Running Transaction
  Installing     : 1:gnash-klash-0.8.8-4.fc14.i686                                                 1/1 

Installed:
  gnash-klash.i686 1:0.8.8-4.fc14                                                                      

Complete!
[root@blueberry roy]#  yum install gnash
Loaded plugins: langpacks, presto, refresh-packagekit
Adding en_US to language list
Existing lock /var/run/yum.pid: another copy is running as pid 31528.
Another app is currently holding the yum lock; waiting for it to exit...
  The other application is: PackageKit
    Memory :  47 M RSS ( 63 MB VSZ)
    Started: Sun Nov 21 12:28:38 2010 - 00:06 ago
    State  : Sleeping, pid: 31528
Another app is currently holding the yum lock; waiting for it to exit...
  The other application is: PackageKit
    Memory :  47 M RSS ( 63 MB VSZ)
    Started: Sun Nov 21 12:28:38 2010 - 00:08 ago
    State  : Sleeping, pid: 31528
Another app is currently holding the yum lock; waiting for it to exit...
  The other application is: PackageKit
    Memory :  47 M RSS ( 63 MB VSZ)
    Started: Sun Nov 21 12:28:38 2010 - 00:10 ago
    State  : Sleeping, pid: 31528
Setting up Install Process
Package 1:gnash-0.8.8-4.fc14.i686 already installed and latest version
Nothing to do

Or the short story:

yum install gnash-plugin 
yum install gnash-klash 
yum install gnash
 

In Ubuntu I’ve had less luck with Gnash, which was harder to successfully install and register with the Web browser. On the other hand, Fedora has some other drawbacks that are not its fault (e.g., from today [1, 2]). The bottom line though, as far as Flash content is concerned, things have improved greatly over the years. Not only is there a free substitute for Flash but Flash content itself is dying due to HTML5 (yes, some sites dump Flash in favour of HTML) and free codecs/formats such as Ogg and WebM. This opening up of the Web is further supported by the death of Silverlight and the realisation that mobile devices require access too.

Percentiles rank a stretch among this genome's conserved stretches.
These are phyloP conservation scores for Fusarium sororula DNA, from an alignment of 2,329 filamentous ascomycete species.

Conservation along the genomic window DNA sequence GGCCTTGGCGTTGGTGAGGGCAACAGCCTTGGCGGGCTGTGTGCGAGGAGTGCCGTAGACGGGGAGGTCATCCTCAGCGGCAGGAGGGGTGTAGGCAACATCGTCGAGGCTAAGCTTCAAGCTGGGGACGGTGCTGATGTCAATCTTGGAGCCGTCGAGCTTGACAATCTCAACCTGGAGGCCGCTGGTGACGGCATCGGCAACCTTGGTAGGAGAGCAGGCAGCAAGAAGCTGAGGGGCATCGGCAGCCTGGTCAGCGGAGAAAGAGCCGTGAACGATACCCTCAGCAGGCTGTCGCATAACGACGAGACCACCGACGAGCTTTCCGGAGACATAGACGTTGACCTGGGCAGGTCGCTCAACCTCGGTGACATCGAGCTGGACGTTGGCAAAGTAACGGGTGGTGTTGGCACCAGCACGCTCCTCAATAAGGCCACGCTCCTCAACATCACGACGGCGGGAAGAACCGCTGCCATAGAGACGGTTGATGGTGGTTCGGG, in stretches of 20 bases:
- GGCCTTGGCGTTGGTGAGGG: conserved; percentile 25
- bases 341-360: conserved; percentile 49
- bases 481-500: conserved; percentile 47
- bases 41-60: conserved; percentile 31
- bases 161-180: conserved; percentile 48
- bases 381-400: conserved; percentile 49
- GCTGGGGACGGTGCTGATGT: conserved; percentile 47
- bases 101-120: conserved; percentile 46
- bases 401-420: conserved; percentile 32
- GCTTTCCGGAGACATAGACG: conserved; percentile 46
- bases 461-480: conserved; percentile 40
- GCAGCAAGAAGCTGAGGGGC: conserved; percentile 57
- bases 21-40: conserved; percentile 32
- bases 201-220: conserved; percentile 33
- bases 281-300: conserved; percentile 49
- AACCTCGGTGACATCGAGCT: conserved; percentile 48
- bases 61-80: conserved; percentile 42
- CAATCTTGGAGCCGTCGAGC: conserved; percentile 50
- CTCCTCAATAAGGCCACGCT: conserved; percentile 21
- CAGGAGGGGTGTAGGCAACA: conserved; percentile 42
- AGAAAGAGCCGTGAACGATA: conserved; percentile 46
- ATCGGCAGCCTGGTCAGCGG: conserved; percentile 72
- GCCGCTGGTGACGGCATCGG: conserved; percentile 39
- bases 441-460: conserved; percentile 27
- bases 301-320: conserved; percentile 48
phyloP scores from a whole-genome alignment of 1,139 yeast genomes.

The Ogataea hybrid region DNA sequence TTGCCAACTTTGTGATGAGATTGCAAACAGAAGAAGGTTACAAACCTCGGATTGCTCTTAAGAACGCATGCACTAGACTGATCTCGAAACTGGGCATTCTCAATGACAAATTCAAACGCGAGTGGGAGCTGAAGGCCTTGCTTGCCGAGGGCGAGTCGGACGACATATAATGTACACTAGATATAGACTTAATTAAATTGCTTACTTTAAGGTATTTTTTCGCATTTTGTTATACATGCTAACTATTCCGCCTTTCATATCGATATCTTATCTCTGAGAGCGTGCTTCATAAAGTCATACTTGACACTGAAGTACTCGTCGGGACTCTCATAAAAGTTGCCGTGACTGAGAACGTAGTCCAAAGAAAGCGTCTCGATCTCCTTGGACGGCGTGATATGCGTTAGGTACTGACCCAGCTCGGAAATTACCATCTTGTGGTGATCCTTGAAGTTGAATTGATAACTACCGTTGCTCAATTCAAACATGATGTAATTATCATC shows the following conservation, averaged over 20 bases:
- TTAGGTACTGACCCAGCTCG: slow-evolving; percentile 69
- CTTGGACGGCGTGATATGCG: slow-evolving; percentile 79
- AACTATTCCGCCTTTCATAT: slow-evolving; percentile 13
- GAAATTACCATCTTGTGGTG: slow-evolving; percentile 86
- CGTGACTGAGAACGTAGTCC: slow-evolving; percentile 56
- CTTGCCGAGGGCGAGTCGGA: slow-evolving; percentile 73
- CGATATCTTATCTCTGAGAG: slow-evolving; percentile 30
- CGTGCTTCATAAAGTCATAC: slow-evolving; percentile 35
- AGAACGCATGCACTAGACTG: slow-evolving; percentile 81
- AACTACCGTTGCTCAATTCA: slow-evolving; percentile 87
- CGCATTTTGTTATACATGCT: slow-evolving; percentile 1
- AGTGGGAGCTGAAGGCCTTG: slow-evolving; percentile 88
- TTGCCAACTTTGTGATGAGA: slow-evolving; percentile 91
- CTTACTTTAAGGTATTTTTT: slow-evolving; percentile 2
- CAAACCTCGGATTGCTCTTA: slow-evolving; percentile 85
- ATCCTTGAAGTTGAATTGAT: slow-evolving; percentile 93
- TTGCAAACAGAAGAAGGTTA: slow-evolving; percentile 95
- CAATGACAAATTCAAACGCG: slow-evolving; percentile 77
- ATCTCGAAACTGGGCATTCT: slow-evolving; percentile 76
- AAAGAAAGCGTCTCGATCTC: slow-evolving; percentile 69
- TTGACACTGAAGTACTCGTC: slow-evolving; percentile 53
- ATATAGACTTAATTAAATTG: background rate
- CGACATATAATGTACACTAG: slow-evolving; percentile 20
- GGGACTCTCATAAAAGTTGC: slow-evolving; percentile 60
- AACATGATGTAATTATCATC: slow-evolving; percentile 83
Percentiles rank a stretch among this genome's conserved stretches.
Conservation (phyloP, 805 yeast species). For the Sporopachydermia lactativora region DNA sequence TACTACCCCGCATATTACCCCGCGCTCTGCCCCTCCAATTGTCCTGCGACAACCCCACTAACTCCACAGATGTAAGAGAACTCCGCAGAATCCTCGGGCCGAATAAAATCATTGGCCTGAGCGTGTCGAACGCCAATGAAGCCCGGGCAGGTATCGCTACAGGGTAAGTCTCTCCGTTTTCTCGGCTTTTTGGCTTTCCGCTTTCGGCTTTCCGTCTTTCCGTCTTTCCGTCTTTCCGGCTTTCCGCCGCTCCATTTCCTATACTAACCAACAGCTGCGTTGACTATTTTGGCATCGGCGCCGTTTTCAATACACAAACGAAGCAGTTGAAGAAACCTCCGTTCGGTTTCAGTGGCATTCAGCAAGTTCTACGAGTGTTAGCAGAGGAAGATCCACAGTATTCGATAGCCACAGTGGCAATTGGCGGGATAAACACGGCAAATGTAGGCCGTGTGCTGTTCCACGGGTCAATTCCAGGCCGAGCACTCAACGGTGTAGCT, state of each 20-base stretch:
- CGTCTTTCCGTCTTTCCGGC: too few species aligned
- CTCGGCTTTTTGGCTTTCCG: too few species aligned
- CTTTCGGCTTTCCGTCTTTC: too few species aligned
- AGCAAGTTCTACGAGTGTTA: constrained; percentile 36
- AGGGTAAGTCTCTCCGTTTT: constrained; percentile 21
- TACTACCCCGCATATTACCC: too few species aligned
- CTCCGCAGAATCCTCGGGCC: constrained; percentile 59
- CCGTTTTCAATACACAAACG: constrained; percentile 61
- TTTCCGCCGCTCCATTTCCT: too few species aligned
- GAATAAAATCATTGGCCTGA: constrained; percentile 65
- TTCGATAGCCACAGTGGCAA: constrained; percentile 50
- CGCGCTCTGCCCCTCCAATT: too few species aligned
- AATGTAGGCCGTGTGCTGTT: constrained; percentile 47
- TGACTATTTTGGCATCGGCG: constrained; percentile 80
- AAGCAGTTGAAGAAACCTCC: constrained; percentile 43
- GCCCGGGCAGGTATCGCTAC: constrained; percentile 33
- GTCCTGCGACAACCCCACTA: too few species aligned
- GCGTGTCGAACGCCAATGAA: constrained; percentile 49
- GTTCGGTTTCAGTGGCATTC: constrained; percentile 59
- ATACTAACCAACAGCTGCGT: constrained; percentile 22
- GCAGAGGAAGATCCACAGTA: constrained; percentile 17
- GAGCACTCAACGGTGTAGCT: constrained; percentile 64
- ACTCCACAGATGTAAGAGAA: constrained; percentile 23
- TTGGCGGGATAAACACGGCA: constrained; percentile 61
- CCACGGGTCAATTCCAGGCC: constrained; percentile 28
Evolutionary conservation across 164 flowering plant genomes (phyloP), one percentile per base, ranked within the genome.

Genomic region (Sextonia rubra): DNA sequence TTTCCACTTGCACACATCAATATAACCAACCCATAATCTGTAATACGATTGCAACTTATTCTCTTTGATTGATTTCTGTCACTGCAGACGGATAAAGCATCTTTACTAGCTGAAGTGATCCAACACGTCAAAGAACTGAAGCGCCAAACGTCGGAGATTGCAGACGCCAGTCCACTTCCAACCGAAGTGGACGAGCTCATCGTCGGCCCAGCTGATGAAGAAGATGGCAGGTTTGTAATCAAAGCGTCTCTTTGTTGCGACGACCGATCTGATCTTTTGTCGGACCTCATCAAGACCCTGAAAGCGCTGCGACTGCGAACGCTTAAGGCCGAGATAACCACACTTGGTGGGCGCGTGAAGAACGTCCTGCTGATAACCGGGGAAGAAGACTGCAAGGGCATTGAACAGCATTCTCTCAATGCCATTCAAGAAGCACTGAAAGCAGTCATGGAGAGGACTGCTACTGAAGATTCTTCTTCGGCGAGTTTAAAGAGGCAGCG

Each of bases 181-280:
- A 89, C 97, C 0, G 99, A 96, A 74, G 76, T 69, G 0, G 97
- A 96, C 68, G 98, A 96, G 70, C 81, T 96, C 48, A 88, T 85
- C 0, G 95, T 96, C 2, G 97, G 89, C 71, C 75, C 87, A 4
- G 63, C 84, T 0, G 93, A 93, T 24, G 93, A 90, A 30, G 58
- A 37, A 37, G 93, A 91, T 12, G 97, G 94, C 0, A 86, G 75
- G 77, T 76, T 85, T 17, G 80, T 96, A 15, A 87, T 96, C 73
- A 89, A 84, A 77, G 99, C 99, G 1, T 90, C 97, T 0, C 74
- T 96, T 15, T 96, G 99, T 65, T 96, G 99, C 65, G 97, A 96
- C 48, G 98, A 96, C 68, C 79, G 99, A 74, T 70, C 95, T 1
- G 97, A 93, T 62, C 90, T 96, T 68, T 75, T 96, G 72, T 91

As people who hang out in IRC may already know, Techrights depends on proprietary software only as far as recording is concerned because a VoIP recorder for 2 or more people simultaneously is something that we are still unable to achieve in Ekiga. Any suggestions regarding a free/libre replacement would be appreciated. Having got rid of all dependencies on proprietary software at my job (MATLAB has been the only such dependency for many years), it would be nice to make Techrights not dependent on Skype (for TechBytes) and the FSF too recognises that replacements in VoIP are a “high priority” issue.

Grids and Tagging – Octave Code Samples

Objects collection - stethoscope

FOR a little bit of background on tagging and my current work, see my previous posts on the subject [1, 2, 3], prior to me getting data from Professor Axel. The goal is to advance existing methods that include tagging by applying to them an algorithm which I developed for non-rigid registration assessment in the brain. This time the data that I deal with is cardiac, so temporal sets are a far more complicated problem, particularly due to persistent motion. Of interest there’s the paper “Single Heartbeat Cardiac Tagging for the Evaluation of Transient Phenomena” from Daniel A. Herzka, J. Andrew Derbyshire, Peter Kellman, and Elliot R. McVeigh. It can be found in Magnetic Resonance in Medicine (Volume 54, Issue 6, pages 1455–1464, December 2005) and the full paper says in its abstract: “Many cardiac abnormalities are of a transient nature, creating a beat-to-beat variation in myocardial function. This work presents the cardiac imaging technique for the measurement of regional function during transient cardiac phenomena. All information necessary for the reconstruction of a cine loop is acquired within a single heartbeat, avoiding the temporal blurring introduced by segmented imaging due to the assumption of cardiac cycle periodicity…”